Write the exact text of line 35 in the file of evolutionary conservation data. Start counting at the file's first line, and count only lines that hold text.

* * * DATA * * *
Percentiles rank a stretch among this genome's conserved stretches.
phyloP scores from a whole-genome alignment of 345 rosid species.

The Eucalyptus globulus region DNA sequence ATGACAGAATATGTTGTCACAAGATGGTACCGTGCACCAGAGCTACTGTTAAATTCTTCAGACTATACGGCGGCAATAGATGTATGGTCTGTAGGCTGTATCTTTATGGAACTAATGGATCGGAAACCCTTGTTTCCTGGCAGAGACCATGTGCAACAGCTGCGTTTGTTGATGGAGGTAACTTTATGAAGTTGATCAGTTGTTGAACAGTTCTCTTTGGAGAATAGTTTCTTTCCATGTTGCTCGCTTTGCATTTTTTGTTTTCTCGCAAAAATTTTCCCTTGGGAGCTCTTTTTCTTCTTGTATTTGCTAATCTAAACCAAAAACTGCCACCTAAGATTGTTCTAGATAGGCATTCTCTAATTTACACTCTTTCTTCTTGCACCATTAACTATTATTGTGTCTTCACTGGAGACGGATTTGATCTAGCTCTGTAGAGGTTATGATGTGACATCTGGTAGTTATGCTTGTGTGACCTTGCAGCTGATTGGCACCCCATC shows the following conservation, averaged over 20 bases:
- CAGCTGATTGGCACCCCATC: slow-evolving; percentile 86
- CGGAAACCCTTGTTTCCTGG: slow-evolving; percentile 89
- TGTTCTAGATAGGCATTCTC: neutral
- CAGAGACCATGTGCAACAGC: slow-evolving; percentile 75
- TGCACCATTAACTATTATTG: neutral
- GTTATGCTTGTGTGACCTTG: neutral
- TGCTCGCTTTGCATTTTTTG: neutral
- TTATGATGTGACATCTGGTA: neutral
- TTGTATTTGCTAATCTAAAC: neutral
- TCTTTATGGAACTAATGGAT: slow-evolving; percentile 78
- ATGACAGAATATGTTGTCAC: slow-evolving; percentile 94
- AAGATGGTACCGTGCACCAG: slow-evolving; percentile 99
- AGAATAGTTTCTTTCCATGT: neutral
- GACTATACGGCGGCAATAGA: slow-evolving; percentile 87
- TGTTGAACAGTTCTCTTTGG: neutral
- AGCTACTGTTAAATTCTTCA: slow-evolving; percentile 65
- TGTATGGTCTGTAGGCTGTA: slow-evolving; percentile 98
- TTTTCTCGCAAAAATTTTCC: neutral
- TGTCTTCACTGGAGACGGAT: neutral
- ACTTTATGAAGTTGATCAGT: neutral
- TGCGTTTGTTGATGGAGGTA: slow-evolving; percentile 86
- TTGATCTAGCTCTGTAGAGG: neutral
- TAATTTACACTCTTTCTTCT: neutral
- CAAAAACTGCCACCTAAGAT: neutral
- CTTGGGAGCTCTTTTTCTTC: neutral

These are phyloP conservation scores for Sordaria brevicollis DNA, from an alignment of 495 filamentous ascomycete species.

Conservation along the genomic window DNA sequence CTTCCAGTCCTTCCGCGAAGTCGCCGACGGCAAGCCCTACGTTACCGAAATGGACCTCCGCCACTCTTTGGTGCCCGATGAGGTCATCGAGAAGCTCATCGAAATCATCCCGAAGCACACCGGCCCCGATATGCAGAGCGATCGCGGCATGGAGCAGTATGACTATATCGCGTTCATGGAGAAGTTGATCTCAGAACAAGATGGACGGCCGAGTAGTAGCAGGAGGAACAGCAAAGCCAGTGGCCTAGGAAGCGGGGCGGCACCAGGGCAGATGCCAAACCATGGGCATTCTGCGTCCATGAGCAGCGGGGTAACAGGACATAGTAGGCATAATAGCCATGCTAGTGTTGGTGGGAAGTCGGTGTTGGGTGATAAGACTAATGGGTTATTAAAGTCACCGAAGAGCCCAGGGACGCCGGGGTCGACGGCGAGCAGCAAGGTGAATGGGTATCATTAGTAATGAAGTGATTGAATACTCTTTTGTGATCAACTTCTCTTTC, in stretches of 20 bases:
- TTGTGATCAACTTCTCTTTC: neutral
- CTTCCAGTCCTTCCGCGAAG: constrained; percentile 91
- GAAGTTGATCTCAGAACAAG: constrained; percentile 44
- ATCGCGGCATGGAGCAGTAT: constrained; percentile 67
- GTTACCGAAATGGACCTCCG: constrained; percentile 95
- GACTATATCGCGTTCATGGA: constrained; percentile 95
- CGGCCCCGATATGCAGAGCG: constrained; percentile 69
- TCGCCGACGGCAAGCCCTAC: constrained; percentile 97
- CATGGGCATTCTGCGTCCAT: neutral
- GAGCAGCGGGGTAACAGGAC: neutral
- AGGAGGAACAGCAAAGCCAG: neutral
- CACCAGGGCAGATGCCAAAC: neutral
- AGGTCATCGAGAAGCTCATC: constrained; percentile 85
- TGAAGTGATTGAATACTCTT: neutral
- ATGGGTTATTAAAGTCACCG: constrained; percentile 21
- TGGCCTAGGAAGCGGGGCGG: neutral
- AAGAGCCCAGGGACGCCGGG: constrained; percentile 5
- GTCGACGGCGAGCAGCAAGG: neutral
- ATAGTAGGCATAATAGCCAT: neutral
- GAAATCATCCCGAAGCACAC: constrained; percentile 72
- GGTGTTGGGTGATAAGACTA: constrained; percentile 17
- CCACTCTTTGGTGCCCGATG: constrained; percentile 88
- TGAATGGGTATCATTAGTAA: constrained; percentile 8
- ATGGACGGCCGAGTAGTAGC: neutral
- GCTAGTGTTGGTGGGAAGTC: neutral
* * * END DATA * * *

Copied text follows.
- GTTACCGAAATGGACCTCCG: constrained; percentile 95